“It’s hard to get a specific date on Bucky Skank, just sometime in the 1970s, probably post 1972, which I don’t even know for sure, it just feels right that it came from the Black Ark, Mr. Lee Scratch Perry and his Upsetters being known for their stoned and wistful wandering both in and out of time. The groove is odd, almost broken. The lyrics are mostly nonsensical to my non-Jamaican ears. But it always brings a smile.” (Philip Random)
“Lazarus eventually showed up in truncated form on the Boo Radleys‘ third album Giant Steps, arguably the greatest album ever that hardly anyone’s ever heard (except a bunch of Brits in 1993 or thereabouts), but the version you need to hear is the original 12-inch single mix with the extended and ultimately profound lead-in. Over a minute before there’s a discernible beat, almost three before the trumpets of heaven properly unleash like the Lord’s own light shining through, turning confusion to epiphany, sorrow to joy, undeath to everlasting life (there is a difference). I may not believe that Jesus Christ is my Lord and Saviour, but I do believe in this song.” (Philip Random)
An early single provides strong evidence that Bauhaus were far more than just a goth outfit (the term didn’t even exist until after they’d split up). What they were was smart, innovative, never remotely boring, with Terror Couple Kill Colonel working all manner of studio exploration to get seductively under the skin, into the blood.
“Gary Clail gets the credit here but there are all kinds of folks involved in this coolly groovy yet grimly apocalyptic few minutes from 1991, with On-U Sound at the heart of it all. I’d say the 1980s were more their time, when their fusion of dub, punk, politics, NOISE mattered most. It manifested in various bands, singers, poets, players, but it was pretty much always Adrian Sherwood working the final mix. With a track like False Leader pulling it all together, throwing down a gauntlet that the future’s still trying to figure out. And yes, they are still at it.” (Philip Random)
The Final Countdown* is Randophonic’s longest, most random and (if we’re doing it right) relevant countdown yet – the end of result of a long and convoluted process that finally evolved into something halfway tangible in early 2018. The 1297 Greatest Records of All Time right now right here, if that makes sense. And even if it doesn’t, we’re doing it anyway for as long as it takes, and it will take a while.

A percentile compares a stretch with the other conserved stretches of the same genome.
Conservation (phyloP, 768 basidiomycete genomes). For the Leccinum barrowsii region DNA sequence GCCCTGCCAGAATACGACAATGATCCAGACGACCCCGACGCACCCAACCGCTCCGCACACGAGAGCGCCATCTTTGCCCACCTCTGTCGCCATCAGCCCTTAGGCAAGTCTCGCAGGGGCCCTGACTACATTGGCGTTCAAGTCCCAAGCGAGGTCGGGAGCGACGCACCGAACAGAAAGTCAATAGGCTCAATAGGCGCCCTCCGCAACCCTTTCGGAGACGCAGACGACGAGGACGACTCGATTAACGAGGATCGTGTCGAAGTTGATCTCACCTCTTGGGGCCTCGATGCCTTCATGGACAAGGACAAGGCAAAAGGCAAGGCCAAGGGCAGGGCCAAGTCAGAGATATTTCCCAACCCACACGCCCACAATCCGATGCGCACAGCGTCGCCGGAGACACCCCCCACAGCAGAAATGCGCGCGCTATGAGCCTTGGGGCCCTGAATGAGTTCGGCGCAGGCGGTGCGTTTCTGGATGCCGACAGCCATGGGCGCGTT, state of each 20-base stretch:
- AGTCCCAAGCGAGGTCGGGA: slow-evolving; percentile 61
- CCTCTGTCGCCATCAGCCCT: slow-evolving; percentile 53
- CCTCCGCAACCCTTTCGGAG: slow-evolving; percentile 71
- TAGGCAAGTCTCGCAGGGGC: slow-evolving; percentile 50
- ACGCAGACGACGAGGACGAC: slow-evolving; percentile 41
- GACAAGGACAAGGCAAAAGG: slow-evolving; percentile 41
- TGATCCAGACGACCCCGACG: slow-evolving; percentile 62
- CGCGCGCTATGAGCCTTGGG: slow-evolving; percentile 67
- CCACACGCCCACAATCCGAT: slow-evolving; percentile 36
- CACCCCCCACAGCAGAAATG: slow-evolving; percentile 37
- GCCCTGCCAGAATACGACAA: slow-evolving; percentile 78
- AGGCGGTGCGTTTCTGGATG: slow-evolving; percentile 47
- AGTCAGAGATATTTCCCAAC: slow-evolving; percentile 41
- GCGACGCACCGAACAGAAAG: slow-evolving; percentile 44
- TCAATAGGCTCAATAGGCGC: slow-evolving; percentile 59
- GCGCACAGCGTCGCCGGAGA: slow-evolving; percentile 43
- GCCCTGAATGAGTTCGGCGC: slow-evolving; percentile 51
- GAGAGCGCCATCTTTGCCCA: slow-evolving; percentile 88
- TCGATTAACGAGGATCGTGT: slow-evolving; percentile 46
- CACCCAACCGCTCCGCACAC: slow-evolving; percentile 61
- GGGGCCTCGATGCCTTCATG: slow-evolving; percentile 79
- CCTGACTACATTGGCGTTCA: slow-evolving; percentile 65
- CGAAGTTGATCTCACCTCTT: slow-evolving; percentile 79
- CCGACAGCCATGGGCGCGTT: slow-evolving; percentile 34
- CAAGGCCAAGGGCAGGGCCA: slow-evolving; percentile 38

Installment #8 of The Final Countdown* went like this.
1150. DJ Me DJ You – because [DJ Swamp remix]
1149. Funkadelic – Vital Juices
1148. Rolling Stones – dance[s]
1147. Invaders of the Heart – voodoo-psyche
1146. America – a horse with no name
1145. Residents – hanky panky
1144. Eno-Moebius-Rodelius – tzima n’arki
1143. King Crimson – groon
1142. Marc Barreca – oleo strut
1141. Renaissance – trip to the fair
1140. Klaatu – prelude
1139. Tomita – snowflakes are dancing
1138. Tipsy – bunny kick (your mothers mix)
1137. Brian Eno – I’ll come running
1136. Guess Who – key
1135. Grateful Dead – Alligator etc
1134. Telesp – Scarab
1133. Ozark Mountain Daredevils – E E Lawson
Randophonic airs pretty much every Saturday night, starting 11 pm (Pacific time) c/o CiTR.FM.101.9, with streaming and/or download options usually available within twenty-four hours via our Facebook page.
Known as the English Beat in the Americas, the British Beat in the Australia, The Beat were a big part of the groovy side of the so-called post-punk/new wave era, certainly at home in Britain, with the dub mix of Mirror in the Bathroom a nifty little number that was effective on the dance floor, in the background at parties, in the car whilst negotiating traffic. Which has always been the special appeal of dub to me – music which is mostly absent words, yet moving in a particular direction anyway. Something to do with sound-tracking the ongoing corrosion of the so-called Western World. And it’s fun.
“Speaking of reggae, I’d be lying if I said the Clash weren’t one of my key entry points, still to this day maybe the only white reggae band that ever truly mattered. Because somehow or other, they got the depth of it, not just the easy, stoned sunshine grooves. Like Sean Flynn (concerning Errol Flynn’s son, a photojournalist who was killed in the Cambodian spillover of the Vietnam war) a song which maybe isn’t reggae at all, but it’s definitely dub, Apocalypse Now derived hallucinatory helicopter blades, intense heat, but you’re somehow floating above it all, finding just enough altitude to see some beauty without denying any of the tragedy.” (Philip Random)
“The Show is Coming is a pretty solid blueprint for what much of my 1985 sounded like, all that societal corrosion and apocalyptic immanence in motion. Seriously, who better than the Dub Syndicate, doing as their name suggested, to lay down the required timeless beats and breaks and echoes? Often as not, I never really noticed particular cuts, just threw on mixtapes or tuned in radio shows. But every now and then, something like The Show is Coming did stick out, the smart samples getting my attention, the tough, rock-steady groove doing the rest.” (Philip Random)
Original reggae upsetter Lee Scratch Perry plus the Dub Syndicate plus Adrian Sherwood‘s mix mastery equals Time Boom X De Devil Dead, arguably the greatest (mostly) forgotten album of all time. Mad rants, left field boasts, insights that only make sense once you stop trying to make sense of them — all set to grooves that can’t help but melt in your mind. “Needless to say, we listened to this a lot whilst tripping the old lysergic back in the day. Who ever said reggae wasn’t psychedelic, or the 1980s for that matter?” (Philip Random)